Perhaps the most striking thing about the whole thing was that it wasn’t all that remarkable: another Tuesday. Another billionaire paying to catapult himself into space.
But the sight of Jeff Bezos, in his beige cowboy hat and blue spacesuit (with a custom Omega Speedmaster over the sleeve as if he were Buzz Aldrin), giving astronauts high-fives and then awakening deeply to the experience afterward, resonated in a way. that Sir Richard Branson’s wild ride didn’t.
It took Amazon just 27 years to become a $1.8 trillion company. Depending on the fluctuations of the stock market, Mr. Bezos is either the richest or the second richest man in the world. Yet he has become this without attaining a commensurate mystique.
He has not, like Tesla’s chief executive, Elon Musk, hosted “Saturday Night Live” and has managed to do a surprisingly good job. He hasn’t shown Americans the power of a minimalist fake neck like Apple’s co-founder Steve Jobs. He didn’t, like Twitter’s Jack Dorsey, spend a pandemic quarantine with Jay-Z.
All those guys stir up enmity, especially Mr. Musk and (even posthumously) Mr. Jobs. But the lines for their products reveal the emotional connection people have with them. They invented FOMO. Mr. Bezos just played on it and embodies it.
We watched him go to the gym, get biceps and buy motorcycle jackets. The problem was never the fit. It was that they seemed to achieve the opposite of their intended goal, which was to telegraph the chicness of indifference.
We read about the end of his marriage to MacKenzie Scott, a novelist turned megaphilanthropist, and the beginning of his romance with Lauren Sanchez, a former correspondent of the tabloid entertainment show “Extra!”
It seemed like a cliché.
We craved the intimate text messages he sent her.
They were just so wacky, like he’d consulted Siri for sexting advice.
We looked at the photos of his $96 million four-story real estate investment in the Flatiron district.
It seemed soulless, like something Marriott would design if it built its version of an André Balazs hotel.
But by being worth about $200 billion and having few people likely to tell him the truth about, say, what he looks like in a cowboy hat riding his phallic rocket, he’s become the Dorian Gray of dorkiness, a locus classicus and fun-house mirror through which a significant contingent of mostly white males, approaching middle age and not possessing Ryan Gosling’s looks, should see ourselves, if we become honest enough to admit the mistakes of spending of our path to deplorable stylistic choices.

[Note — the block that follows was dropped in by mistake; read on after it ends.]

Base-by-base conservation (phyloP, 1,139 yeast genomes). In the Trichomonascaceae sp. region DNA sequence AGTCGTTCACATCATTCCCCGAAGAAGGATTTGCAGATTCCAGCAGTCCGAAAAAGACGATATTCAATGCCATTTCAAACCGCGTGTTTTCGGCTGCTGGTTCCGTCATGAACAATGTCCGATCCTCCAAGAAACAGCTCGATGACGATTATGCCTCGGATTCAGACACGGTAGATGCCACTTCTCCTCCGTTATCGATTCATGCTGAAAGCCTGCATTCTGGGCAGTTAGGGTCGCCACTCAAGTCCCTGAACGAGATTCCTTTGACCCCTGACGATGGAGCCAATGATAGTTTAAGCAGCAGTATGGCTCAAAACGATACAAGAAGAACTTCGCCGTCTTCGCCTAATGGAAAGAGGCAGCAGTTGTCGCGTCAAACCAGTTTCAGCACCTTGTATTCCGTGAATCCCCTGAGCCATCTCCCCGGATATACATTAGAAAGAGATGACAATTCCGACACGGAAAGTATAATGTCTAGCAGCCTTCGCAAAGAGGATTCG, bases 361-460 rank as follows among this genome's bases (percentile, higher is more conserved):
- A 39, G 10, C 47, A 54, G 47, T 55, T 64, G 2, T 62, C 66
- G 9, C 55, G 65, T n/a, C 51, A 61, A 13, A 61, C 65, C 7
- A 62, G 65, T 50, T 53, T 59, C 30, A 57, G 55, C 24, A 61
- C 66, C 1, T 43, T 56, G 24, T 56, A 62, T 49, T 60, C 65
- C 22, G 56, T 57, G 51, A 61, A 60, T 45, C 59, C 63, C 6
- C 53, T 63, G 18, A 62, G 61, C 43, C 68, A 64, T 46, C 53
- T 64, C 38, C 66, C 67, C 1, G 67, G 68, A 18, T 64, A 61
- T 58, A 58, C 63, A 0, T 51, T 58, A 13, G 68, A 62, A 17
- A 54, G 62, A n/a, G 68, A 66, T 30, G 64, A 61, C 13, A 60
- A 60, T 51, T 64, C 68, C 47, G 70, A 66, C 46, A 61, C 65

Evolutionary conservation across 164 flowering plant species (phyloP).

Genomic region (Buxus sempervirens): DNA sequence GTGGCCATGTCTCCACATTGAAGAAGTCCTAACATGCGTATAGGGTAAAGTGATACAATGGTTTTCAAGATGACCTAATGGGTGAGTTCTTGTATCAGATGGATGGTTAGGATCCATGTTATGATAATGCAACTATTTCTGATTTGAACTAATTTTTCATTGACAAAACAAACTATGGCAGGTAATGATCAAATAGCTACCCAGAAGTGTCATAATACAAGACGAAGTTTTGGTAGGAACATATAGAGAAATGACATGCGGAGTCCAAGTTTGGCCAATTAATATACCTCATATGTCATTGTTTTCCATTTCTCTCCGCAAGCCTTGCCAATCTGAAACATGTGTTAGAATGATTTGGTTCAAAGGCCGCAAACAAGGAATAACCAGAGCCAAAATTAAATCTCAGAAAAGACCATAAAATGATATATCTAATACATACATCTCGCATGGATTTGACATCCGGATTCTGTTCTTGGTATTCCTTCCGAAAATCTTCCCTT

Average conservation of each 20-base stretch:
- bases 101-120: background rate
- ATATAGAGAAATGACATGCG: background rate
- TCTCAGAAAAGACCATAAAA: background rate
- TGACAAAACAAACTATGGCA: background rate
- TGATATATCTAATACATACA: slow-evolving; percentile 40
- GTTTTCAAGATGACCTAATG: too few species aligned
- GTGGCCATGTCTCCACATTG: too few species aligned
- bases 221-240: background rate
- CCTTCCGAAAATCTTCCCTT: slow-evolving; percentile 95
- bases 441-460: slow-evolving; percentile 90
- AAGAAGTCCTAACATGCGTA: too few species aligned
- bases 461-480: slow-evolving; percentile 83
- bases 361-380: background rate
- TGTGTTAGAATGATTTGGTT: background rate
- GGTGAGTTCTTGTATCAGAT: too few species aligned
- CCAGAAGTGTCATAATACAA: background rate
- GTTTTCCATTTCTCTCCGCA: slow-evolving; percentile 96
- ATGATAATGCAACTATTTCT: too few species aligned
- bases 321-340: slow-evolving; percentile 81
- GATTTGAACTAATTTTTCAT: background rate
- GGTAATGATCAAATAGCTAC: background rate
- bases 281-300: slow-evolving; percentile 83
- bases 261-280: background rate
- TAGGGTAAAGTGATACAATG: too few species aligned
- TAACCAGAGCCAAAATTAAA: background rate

Mr. Bezos’ name has an onomatopoeia.
A dentist with a Lamborghini is a Bezos. That includes anyone in commercial real estate who, just embarking on their first extramarital affair, starts shaving parts of themselves that shouldn’t be shaved.
I turned into a Bezos the day I decided to try pulling out a fanny pack and bootleg Dior shorts.
Pretending to be an oenophile makes a Bezos out of many a man. So is the decision that it is not enough to run a financial services provider; that what you really need is a side job on the weekends as a tropical house and EDM DJ
Returning from your first trip to Burning Man at the age of 50, you are entering perilously close to Bezos territory.
If you’ve made efforts to book a singer like Jennifer Lopez, Stevie Wonder, John Legend, Patti LaBelle, or Christina Aguilera for your wedding, birthday party, or religious children’s gathering, you’re a Bezos.
Bezoses are rich rather than poor, but using Affirm at checkout has helped many less fortunate types reach Bezosdom.
It’s hard, but not impossible, for a movie star to be a Bezos.
Mark Wahlberg, sporting a diamond-encrusted Patek Phillipe sports watch that would be a joke in a Paul Thomas Anderson movie starring Mark Wahlberg, is definitely a Bezos. So does Ben Affleck when he takes his shirt off, and we can see the huge phoenix he had permanently etched onto his back.
Bezoses wants to believe that the time spent on Pelotons over the past year is enough to order a Speedo through Amazon. Or that with a few good years left before our knees, we could still go skateboarding or fly off in a rocket ship and become a Butch Cassidy for the sky, with a matching hat (and boots).
Here’s the problem: Butch Cassidy became Butch Cassidy by stealing. A Bezos compensates with a credit card.
Shortly after descending to Earth, Mr. Bezos at a press conference where he said, “I want to thank every Amazon employee and every Amazon customer for paying for all this. Serious.”
It was a curious confession from a man whose subordinates are protesting their working conditions and meager delivery salaries. But what did everyone expect from a space cowboy in blue satin? He is the world’s largest Bezos.